Thirty, flirty, and thriving.
I remember that quote from the movie 13 going on 30; the story of an awkward teenager who wishes to fast forward her life until she was 30. Then, at 30, she becomes this beautiful successful woman with a high-flying job, fabulous clothes, and incredible apartment, and a smoking hot boyfriend.
Ok, so she had some drama and problems but, the first part sounds pretty good right? Like the ideal life for someone in their 3rd decade on this world.
Unlike the character in the movie, I had no desire to wish my teenage years or twenties away, but like most teens I definitely had plans for my future and ideas of what life would look like at 30.
Which, by the way, is literally nothing like my reality.
The Original Plan
If you had asked 15-year-old me where I saw myself at 30, I would have told you I’d have some kind of successful job and a family. I loved (and still love) kids and wanted to be a mom in my mid-twenties so I could run around with them as much as possible.
Twenty-year-old me still wanted the family, but was more specific on the job bit. After graduating high school I stayed in my hometown of Ottawa to study criminology and criminal justice at Carleton University. Thanks to TV shows like CSI and Criminal Minds, I became fascinated with the field. I took courses on criminal behavior, psychopathy, and homicide. Which, for some sounds a little morbid but I was captivated by these topics. I quickly envisioned myself graduating university and continuing on to do my masters and then maybe even my Ph.D in forensic psychology.
During my third year of university, in 2009, I applied for a semester abroad in Wales, UK which had some great criminology-related courses. I was accepted and couldn’t have been more excited. It was supposed to be my first time abroad, my first time on a plane, my first time away from home living on my own.
But then something happened.
The Trigger That Changed Everything
I was literally buying a suitcase (2 actually, hot pink ones) for moving to Wales when I got the call. My dad was sick and required emergency surgery. It’s something I’ve never shared here before, and I won’t get into the details, but surgery didn’t go as expected and my family’s world came crashing down and hasn’t been the same since.
So, I cancelled my semester abroad and spent the next nine months sharing my time between the hospital with my dad, school, and work (because yes, I worked all through university- I even worked 2 jobs at one point.)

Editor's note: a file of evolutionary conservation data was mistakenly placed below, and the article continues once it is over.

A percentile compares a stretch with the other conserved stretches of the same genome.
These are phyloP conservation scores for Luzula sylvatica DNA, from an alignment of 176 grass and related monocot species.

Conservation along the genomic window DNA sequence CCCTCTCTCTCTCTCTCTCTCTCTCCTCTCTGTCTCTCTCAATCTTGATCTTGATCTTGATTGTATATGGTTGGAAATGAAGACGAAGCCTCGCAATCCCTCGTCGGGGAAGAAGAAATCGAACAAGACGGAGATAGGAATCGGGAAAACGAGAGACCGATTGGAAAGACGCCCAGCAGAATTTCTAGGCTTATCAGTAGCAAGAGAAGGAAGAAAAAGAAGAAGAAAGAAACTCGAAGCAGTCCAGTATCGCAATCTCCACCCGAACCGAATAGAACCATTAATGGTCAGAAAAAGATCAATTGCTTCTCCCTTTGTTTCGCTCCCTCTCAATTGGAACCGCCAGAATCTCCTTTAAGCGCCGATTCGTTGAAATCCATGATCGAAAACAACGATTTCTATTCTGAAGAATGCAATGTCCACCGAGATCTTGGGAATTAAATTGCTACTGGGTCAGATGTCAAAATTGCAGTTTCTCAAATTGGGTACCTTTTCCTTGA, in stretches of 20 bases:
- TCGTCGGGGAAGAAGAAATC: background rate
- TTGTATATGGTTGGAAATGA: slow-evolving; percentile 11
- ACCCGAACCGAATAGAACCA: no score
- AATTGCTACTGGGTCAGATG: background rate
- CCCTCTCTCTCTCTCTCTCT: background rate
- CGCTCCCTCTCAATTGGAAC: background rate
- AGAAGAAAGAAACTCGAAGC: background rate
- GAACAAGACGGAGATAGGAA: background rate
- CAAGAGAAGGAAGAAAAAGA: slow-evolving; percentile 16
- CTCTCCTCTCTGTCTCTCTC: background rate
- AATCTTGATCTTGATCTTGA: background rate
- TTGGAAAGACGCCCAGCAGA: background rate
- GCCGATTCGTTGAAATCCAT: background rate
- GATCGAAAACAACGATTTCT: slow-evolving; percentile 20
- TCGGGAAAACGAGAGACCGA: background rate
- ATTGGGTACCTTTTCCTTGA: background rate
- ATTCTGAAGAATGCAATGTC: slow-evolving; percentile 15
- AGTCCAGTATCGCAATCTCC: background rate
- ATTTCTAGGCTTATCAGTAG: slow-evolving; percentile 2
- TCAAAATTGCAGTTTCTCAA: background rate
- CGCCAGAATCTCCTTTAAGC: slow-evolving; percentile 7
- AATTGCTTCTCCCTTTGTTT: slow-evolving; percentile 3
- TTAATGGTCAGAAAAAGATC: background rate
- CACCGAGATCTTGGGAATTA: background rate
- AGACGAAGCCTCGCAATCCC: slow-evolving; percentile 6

That was my trigger.
As I watched my dad suffer through brain trauma and revert to past memories, my mindset changed completely. What if that happened to me? What would my past memories be? School? Work? Studying?
It really put things into perspective. I was so busy working and studying and thinking towards my (hopefully) successful future that I didn’t really have a present.
That scared me.
Taking a Risk
In 2011 I graduated university. My friends starting applying for jobs to begin their adult life but I went a different route. Despite having big education dreams, I’d also spent my university years getting distracted in class and searching far off destinations that one day I hoped to see. With a university degree in my name, I decided to take a break. To escape and maybe see a bit of the world. You know, just in case what happened to my dad happened to me.
Which is how I ended up moving to Galway, Ireland at the age of 22 with zero travel experience. And while it was scary as hell and I was honestly the worst traveller who made more mistakes than I can count, it was the best decision of my life and the start of something incredible.
Ireland was only the beginning. I came home with $11 dollars to my name and a fire to do it all over again. For years I’d work for awhile, save every penny, then quit and travel for months at a time. Basically until I ran out of money. I backpacked across Europe then moved onto South East Asia. I became better at getting on the right trains and showing up at the proper airport, but I still made plenty of mistakes that I turned into stories to share on my little blog that I had originally created for my family.